How to Read Arc Flash Labels and Determine PPE Requirements

Published:
By Cole Ferguson



In order to protect yourself and workers in your facility, it is important that everyone is aware of how to read arc flash labels. Being able to read arc flash labels is crucial for management in determining PPE requirements, and is crucial for both electrical and non-electrical workers to determine whether or not they currently have appropriate PPE for the task at hand.

Arc Flash Labels

First, let's take a look at a typical Arc Flash Warning Label.

Example arc flash safety label.

There are two important pieces of information about arc flash here that determine the PPE requirement. The first is the Flash Hazard Boundary. This is the minimum working distance where appropriate PPE for energized work will effectively protect personnel against arc flash hazards. Working any closer than the minimum distance specified in the Flash Hazard Boundary can result in serious harm in the case of an arc flash incident because the PPE recommended by the label will not protect a worker from the effects of arc flash.

Next, you've got the energy level of cal/cm square, with a flash hazard at 18 inches. In this case the energy level is 3 cal/cm square. This is the most important piece of information on the warning label: it tells you how severe a potential arc flash incident could be. This number is determined by an incident energy study.

PPE Selection Using Incident Energy Levels

With these two pieces of information, you can now select your PPE. PPE categories are not rigorously defined by any standards organization: the level of PPE required for a particular job is defined by the facility management. CSA Z462 recommends three different levels of PPE depending on the the incident energy level:

  1. Incident energy levels less than 1.2 cal/cm square
  2. Incident energy levels between 1.2 and 12 cal/cm square
  3. Incident energy levels greater than 12 cal/cm square

Level 1 PPE could be anything that covers exposed skin, hearing protection, insulated gloves and shoes, and eye protection. Level 2 PPE would be similar, except that all of the clothing has to be arc rated. Level 3 generally requires arc flash suits and other bulky PPE.

However, there are no hard and fast rules for determining PPE, just helpful guidelines. PPE categories for your facility should be heavily influenced by your Electrical Safety Program.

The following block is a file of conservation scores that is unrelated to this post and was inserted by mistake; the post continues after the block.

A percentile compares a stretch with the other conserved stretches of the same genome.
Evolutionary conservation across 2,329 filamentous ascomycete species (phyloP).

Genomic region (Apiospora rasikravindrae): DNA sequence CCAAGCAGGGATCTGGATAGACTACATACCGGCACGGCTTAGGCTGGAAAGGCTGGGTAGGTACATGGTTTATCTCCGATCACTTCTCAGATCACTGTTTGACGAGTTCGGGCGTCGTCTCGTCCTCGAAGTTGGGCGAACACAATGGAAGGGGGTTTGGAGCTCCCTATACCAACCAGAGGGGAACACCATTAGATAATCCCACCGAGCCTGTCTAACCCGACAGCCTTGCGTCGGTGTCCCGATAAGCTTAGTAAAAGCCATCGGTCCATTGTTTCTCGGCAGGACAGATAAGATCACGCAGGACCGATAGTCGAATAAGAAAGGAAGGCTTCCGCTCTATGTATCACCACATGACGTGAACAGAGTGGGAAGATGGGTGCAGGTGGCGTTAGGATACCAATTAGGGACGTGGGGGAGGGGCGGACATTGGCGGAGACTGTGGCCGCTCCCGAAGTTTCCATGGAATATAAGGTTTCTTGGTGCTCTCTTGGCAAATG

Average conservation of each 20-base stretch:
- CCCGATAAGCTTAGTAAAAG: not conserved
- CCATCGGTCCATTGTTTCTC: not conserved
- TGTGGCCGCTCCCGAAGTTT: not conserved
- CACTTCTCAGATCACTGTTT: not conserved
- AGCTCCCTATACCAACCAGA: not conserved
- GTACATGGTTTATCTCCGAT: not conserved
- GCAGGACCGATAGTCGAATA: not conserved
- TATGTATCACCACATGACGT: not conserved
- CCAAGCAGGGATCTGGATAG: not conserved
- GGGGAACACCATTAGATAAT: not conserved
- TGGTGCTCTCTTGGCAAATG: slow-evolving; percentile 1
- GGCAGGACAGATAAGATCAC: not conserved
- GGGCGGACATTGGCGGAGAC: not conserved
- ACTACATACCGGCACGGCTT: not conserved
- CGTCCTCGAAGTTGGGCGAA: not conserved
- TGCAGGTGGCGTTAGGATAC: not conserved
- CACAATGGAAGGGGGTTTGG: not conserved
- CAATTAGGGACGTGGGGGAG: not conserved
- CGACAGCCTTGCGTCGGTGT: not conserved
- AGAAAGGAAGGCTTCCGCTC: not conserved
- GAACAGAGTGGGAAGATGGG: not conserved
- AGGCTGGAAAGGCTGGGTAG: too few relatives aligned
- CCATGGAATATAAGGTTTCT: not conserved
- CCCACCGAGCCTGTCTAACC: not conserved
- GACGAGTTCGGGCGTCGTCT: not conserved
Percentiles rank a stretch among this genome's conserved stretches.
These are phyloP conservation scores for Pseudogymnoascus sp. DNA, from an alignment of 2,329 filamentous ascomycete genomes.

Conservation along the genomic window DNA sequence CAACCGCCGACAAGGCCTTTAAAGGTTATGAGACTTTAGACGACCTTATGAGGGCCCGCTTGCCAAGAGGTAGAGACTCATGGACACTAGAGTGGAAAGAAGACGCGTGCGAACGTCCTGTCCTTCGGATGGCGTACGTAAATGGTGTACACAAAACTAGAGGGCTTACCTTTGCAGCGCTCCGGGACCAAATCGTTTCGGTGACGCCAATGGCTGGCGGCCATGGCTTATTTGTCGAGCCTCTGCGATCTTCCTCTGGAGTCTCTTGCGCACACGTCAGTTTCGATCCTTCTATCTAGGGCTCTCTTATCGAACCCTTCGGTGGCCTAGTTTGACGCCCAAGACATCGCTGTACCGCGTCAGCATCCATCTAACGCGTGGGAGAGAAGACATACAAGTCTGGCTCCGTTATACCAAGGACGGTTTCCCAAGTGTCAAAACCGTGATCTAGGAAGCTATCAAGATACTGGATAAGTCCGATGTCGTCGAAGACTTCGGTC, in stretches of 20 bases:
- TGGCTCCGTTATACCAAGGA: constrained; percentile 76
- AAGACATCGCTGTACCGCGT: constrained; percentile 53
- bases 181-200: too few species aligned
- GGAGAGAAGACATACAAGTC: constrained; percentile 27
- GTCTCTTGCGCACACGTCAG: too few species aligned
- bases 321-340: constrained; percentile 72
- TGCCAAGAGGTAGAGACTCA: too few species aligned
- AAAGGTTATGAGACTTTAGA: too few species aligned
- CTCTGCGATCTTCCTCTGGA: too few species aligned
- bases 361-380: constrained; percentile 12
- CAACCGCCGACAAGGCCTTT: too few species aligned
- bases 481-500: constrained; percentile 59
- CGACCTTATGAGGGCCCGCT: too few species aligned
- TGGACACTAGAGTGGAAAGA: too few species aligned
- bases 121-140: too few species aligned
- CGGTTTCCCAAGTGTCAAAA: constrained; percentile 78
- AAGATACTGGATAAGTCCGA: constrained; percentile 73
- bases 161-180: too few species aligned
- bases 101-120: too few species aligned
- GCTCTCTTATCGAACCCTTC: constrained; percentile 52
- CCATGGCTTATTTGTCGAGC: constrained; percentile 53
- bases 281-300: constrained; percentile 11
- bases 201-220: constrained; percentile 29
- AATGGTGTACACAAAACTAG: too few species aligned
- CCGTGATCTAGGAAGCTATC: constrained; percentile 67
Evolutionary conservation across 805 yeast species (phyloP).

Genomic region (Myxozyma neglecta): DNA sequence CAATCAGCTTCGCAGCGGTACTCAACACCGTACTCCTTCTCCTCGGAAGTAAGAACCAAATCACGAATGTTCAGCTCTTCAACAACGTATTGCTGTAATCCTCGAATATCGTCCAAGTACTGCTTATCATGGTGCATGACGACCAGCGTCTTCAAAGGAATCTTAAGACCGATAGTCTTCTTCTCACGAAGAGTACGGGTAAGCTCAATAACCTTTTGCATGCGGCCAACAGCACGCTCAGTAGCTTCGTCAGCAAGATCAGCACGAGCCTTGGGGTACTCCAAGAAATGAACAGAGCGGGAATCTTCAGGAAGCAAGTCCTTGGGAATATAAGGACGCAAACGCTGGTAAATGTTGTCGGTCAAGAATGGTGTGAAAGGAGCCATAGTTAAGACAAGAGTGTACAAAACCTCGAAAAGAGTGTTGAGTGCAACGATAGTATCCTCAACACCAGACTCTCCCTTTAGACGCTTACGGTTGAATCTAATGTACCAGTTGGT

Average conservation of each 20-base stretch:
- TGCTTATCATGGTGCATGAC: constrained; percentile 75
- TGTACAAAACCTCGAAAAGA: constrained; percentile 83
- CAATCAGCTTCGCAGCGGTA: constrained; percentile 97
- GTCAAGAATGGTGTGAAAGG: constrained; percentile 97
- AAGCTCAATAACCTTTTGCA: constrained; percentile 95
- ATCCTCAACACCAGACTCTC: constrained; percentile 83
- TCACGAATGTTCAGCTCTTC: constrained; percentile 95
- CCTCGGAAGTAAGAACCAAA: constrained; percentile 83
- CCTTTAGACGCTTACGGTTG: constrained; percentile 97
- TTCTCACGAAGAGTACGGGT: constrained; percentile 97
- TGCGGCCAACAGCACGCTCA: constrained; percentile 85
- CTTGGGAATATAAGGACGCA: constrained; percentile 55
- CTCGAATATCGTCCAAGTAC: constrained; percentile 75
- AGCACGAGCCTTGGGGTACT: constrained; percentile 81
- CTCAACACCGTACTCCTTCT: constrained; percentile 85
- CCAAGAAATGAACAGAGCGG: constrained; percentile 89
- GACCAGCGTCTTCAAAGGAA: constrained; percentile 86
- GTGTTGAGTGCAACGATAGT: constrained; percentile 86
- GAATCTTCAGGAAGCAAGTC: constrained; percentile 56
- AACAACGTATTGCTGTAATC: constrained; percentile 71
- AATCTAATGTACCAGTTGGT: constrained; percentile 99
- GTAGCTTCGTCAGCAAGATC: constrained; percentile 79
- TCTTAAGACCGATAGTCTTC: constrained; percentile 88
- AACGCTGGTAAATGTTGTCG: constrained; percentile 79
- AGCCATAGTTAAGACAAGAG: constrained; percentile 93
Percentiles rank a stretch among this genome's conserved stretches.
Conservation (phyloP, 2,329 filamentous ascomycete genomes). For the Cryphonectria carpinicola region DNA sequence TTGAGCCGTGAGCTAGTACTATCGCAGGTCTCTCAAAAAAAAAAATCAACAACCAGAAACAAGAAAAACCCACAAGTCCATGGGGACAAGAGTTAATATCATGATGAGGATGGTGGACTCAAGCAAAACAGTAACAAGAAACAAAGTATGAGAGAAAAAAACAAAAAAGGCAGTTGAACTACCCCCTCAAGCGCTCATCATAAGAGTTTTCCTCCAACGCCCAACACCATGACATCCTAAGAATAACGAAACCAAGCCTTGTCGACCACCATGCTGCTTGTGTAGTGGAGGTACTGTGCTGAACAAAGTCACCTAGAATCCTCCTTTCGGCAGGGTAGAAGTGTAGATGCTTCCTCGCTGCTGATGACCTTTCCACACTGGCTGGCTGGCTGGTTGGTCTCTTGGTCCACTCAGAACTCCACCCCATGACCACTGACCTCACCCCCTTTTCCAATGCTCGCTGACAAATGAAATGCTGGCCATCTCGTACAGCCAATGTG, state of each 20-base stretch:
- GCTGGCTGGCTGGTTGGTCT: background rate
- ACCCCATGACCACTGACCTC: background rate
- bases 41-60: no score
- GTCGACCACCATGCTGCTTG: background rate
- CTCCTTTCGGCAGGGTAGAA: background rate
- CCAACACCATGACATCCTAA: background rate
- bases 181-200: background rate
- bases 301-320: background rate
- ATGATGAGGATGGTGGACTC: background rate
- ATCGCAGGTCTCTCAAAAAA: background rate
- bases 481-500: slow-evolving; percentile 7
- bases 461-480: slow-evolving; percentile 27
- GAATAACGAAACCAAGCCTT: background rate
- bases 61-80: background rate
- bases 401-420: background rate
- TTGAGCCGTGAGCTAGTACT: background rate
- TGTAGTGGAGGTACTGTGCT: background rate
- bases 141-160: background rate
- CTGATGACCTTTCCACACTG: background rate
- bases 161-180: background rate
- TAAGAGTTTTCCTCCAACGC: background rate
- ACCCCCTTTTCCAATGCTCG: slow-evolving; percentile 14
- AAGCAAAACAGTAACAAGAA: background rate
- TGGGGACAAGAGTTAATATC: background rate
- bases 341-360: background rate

Just because you're covered doesn't necessarily mean you're safe

PPE is ALWAYS the Last Line of Defence!

Remember than PPE is supposed to be the last line of defence against arc flash and shock hazards. Your electrical safety program should consider the Hierarchy of Hazard Mitigation Controls. They are:

This hierarchy of mitigation controls should always be followed to effectively reduce the risk of an arc flash hazard occuring.

The Ability to Absorb Risk is Important

PPE levels are also determined by the amount of risk that your company is willing to absorb. Statistics gathered by the NFPA show that the average electrical accident costs $80,023. This cost includes both workers' compensation (medical bills and wages while unable to work) as well as equipment costs.

If it is more expensive to purchase and maintain PPE than it is to allow for electrical accidents, then you need to look in to the other controls that can be used to mitigate arc flash hazards. Your electrical safety program should outline the process to follow if you cannot provide higher levels of PPE (but can use other controls to lower incident energy levels on the work site). Overall, your electrical safety program and your ability to absorb risk will determine how the PPE levels are developed for your company.

First and Foremost, Your Goal Should Always be to Keep Your Workers Safe!